739 Miles of U.S. Coastline Protected for Loggerhead Sea Turtles — U.S. Government Finally Acts in Response to Conservation Lawsuits ST. PETERSBURG, FLORIDA—-MARCH 22, 2013— After five years of delay, the federal government today finally proposed to protect more than 739 miles of critical habitat for threatened loggerhead sea turdes (Caretta caretta) on their nesting beaches along the U.S. Atlantic and Gulf coasts. These sea turtles face serious threats to their long-term survival from drowning in fishing nets, loss of nesting beaches due to coastal development and sea-level rise. The proposal spans from North Carolina to Mississippi and encompasses 84 percent of all known nesting areas. Todays action by the U.S. Fish and Wildlife Service comes as a result of a lawsuit filed earlier this year by conservation groups Center for Biological Diversity, Oceana, and Turtle Island Restoration Network, after federal agencies failed to respond to separate petitions filed by the groups to strengthen protections for all loggerhead populations in the U.S. dating bacEto 20077" "'" ""'"" '"'-'• "'"• ~":' ""The Southeast's nesting loggerheads swim thousands of miles through an obstacle course of human-made hazards," said Jaclyn Lopez, a Florida attorney with the Center for Biological Diversity. "Protected beach habitat will help ensure that when they reach our beaches, exhausted and ready to nest, they're met with true southern hospitality: plenty of food, good conditions for nesting, and safe beaches for hatchlings to leave their nests so they may someday return to continue the cycle of life." This is the first permanent habitat protection has been proposed for sea turdes along the Atlantic and Gulf coasts, outside of Puerto Rico and the U.S. Virgin Islands. Any new beachside hotels, homes or commercial construction built on protected beaches that require federal permits would need to be reviewed to prevent harm to nesting areas. The government is also expected to propose in-water critical habitat areas later this year.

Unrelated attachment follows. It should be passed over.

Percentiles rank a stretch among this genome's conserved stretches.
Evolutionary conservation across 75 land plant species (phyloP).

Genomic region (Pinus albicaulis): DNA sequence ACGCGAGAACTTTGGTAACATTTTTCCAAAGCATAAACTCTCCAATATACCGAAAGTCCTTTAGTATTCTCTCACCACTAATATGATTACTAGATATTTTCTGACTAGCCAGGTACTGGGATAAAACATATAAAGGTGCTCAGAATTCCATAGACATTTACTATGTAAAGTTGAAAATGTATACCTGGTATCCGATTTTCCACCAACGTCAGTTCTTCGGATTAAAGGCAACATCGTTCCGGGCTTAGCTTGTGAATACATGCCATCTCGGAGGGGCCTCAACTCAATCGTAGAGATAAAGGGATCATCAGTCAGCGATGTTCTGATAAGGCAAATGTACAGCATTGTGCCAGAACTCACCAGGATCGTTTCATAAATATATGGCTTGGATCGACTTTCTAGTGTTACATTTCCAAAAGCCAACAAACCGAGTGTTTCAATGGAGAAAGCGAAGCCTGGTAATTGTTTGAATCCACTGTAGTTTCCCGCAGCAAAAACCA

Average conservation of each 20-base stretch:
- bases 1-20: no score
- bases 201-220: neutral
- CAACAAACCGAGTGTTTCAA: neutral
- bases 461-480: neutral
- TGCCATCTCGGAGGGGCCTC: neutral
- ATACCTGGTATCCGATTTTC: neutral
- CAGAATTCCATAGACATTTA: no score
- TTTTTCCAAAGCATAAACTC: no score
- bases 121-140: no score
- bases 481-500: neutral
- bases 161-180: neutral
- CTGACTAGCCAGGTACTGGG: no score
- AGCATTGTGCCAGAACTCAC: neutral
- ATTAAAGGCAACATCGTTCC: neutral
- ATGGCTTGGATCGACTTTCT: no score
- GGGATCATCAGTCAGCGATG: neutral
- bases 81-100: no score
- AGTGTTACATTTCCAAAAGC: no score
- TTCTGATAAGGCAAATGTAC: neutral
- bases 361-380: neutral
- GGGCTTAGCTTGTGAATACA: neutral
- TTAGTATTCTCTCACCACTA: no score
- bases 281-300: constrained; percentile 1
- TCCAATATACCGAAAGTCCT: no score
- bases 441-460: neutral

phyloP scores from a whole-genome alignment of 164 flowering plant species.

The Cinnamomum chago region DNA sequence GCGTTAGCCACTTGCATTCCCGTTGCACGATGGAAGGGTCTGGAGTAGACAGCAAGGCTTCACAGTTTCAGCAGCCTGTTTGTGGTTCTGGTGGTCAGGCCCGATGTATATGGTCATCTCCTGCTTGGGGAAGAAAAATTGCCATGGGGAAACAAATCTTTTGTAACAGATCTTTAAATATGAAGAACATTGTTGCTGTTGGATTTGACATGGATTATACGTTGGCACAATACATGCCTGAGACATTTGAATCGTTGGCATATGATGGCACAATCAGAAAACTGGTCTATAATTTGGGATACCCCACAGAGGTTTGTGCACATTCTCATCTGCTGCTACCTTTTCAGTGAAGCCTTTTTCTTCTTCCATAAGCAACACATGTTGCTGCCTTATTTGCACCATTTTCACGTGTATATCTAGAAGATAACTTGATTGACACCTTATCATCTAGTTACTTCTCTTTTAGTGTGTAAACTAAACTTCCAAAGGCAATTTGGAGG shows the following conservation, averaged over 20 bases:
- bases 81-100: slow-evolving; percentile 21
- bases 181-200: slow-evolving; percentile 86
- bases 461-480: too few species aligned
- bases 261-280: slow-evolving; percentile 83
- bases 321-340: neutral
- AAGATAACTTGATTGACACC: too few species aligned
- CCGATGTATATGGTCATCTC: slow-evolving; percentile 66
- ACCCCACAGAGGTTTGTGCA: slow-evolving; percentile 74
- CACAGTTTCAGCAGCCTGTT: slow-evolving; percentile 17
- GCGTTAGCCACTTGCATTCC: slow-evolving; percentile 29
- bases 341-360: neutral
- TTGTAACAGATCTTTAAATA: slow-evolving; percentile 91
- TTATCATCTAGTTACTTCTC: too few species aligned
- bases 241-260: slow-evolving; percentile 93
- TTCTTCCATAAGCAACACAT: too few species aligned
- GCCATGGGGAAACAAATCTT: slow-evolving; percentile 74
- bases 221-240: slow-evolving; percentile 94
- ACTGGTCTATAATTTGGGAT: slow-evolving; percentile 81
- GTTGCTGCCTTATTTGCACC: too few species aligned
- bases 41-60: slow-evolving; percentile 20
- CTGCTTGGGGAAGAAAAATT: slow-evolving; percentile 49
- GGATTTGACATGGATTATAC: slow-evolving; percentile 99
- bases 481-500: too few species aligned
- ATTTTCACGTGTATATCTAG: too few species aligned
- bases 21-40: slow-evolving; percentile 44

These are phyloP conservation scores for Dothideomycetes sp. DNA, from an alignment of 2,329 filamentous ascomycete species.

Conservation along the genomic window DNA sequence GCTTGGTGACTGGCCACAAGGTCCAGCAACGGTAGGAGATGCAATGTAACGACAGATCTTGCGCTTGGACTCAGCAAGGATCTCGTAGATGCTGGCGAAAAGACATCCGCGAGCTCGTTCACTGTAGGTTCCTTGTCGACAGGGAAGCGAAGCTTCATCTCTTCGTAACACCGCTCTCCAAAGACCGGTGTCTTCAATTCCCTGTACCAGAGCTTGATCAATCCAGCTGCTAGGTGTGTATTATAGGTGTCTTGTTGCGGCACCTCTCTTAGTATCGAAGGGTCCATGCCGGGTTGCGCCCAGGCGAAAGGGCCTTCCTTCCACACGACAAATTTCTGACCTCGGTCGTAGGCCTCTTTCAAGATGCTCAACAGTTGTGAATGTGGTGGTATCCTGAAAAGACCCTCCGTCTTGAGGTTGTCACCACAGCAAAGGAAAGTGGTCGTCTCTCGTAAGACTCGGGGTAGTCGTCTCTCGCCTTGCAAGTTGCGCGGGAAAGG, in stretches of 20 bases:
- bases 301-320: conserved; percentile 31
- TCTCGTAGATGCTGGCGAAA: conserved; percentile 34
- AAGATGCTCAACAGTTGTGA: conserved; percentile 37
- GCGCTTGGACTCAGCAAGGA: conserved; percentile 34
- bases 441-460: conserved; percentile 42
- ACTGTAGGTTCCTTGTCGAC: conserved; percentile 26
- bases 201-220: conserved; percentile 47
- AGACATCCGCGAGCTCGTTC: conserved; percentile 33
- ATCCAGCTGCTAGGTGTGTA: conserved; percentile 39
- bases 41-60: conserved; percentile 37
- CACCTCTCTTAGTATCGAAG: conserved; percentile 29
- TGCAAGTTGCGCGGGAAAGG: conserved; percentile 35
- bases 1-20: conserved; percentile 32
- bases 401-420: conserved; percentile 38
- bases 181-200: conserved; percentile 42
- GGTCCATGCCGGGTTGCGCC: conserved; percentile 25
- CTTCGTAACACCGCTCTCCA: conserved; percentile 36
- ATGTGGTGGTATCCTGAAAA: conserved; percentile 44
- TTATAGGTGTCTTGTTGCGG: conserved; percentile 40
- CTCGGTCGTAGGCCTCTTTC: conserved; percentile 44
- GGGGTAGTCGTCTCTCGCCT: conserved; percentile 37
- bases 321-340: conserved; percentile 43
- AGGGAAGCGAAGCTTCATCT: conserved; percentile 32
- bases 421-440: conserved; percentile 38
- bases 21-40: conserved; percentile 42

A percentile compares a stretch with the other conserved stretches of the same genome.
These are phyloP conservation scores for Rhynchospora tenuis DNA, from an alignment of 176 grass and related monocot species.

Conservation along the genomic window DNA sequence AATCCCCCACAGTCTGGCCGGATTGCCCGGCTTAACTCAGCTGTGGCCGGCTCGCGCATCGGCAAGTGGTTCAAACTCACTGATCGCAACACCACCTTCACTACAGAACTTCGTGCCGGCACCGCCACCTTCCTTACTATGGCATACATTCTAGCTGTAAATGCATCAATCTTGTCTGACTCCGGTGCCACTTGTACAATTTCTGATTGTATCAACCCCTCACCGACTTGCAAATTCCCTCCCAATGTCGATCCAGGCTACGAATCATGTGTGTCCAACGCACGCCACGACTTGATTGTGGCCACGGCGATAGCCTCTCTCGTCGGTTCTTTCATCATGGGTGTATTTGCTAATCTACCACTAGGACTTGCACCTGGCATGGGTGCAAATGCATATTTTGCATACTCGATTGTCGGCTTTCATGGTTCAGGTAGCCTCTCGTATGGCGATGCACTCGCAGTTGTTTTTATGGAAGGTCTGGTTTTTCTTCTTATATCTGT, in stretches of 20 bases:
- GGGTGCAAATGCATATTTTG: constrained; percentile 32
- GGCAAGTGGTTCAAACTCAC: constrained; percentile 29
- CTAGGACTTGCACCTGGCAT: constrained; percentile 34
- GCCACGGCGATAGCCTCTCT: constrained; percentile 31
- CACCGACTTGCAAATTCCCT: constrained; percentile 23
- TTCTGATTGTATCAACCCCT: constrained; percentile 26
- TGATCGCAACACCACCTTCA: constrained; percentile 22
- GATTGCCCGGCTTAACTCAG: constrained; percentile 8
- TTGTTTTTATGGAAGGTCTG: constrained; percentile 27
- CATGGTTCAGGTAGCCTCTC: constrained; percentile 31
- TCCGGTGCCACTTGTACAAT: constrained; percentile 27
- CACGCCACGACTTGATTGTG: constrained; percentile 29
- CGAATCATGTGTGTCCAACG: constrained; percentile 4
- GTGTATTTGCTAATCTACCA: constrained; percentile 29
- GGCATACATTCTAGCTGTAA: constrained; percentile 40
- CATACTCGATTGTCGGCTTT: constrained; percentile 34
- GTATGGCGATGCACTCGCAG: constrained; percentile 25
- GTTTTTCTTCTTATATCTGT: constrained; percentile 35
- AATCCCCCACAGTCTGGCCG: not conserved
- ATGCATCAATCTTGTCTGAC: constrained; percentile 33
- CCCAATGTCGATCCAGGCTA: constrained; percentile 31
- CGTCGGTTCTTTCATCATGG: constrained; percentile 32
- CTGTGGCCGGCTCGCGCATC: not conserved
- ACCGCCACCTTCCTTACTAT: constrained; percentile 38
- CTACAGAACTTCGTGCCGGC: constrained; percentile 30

May | June 2013